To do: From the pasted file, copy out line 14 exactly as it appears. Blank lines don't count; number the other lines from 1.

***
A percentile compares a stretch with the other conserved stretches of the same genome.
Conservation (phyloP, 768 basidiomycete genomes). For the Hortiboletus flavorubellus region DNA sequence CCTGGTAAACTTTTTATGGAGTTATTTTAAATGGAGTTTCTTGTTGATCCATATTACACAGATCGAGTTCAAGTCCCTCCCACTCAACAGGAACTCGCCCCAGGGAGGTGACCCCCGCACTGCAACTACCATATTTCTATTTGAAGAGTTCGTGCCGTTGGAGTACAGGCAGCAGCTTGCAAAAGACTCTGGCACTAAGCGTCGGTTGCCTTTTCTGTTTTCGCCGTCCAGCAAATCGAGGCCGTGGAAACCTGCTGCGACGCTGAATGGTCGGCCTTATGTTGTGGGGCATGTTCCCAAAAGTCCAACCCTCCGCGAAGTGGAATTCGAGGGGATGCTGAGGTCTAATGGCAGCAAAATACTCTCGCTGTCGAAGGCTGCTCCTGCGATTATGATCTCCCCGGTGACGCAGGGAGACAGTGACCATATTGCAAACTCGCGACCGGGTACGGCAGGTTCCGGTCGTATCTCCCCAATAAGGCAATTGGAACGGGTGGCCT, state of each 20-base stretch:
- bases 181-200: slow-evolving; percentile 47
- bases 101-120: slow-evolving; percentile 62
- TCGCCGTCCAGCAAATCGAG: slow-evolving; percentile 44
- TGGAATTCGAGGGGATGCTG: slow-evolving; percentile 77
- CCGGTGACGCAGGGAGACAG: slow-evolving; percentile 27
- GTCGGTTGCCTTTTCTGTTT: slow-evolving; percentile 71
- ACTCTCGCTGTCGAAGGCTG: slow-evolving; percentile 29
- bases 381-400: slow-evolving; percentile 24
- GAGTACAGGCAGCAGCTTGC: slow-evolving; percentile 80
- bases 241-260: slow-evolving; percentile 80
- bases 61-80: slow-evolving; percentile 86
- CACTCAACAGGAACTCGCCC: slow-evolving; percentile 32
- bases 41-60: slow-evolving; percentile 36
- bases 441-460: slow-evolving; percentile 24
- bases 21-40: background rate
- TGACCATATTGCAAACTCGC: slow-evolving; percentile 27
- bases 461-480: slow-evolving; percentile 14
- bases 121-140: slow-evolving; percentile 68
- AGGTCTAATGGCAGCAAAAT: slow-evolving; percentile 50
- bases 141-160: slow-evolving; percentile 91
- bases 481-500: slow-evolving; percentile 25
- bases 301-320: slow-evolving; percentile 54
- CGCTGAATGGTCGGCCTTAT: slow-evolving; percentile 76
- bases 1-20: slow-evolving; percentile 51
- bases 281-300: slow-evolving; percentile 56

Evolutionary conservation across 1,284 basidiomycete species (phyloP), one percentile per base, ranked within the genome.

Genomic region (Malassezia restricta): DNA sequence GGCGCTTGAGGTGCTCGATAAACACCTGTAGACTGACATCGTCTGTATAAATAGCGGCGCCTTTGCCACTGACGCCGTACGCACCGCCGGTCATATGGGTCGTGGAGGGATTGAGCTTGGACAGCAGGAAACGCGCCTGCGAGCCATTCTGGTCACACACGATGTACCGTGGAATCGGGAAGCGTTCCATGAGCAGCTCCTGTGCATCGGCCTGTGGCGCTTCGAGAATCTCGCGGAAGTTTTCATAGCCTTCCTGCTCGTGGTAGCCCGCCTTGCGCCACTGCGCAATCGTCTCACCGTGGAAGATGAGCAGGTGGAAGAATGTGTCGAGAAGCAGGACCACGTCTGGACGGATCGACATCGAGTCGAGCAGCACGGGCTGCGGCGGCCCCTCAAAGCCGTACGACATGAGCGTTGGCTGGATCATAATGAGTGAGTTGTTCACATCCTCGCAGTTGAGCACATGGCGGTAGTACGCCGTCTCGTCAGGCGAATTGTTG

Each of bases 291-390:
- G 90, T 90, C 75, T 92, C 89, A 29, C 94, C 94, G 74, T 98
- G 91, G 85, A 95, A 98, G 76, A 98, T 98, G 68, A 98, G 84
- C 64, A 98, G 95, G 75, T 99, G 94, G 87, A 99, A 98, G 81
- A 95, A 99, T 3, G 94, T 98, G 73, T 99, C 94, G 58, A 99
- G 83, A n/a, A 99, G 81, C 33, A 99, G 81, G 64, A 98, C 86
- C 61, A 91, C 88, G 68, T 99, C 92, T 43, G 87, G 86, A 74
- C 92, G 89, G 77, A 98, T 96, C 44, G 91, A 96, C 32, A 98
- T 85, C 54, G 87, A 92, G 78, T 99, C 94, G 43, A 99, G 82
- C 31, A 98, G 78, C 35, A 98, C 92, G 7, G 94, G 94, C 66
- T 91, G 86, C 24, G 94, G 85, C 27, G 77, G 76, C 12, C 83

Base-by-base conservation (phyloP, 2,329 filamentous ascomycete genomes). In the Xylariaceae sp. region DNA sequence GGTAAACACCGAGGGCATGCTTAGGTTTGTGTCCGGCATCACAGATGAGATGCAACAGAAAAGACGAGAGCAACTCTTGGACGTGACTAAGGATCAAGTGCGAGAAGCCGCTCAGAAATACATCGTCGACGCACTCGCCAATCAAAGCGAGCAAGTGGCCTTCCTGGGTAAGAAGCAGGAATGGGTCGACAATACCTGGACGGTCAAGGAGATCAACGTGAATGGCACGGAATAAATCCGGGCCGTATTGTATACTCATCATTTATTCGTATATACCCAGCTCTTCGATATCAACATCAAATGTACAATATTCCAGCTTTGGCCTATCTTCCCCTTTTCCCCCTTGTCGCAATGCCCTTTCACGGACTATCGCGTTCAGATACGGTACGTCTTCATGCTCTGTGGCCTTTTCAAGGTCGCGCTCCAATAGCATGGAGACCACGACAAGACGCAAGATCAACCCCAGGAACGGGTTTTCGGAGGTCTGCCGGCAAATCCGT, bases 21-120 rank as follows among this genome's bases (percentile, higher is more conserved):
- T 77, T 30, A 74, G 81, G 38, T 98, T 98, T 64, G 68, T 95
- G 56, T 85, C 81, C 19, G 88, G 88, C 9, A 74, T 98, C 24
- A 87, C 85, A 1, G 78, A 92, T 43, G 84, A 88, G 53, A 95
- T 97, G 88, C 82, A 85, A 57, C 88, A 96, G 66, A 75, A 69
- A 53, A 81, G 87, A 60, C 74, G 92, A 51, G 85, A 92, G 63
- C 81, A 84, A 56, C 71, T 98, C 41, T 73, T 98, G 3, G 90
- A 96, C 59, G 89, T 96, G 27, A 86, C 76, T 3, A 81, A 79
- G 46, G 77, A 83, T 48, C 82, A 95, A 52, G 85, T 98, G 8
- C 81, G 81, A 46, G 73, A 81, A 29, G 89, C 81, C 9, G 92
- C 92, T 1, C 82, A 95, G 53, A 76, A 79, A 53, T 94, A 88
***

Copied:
- CACTCAACAGGAACTCGCCC: slow-evolving; percentile 32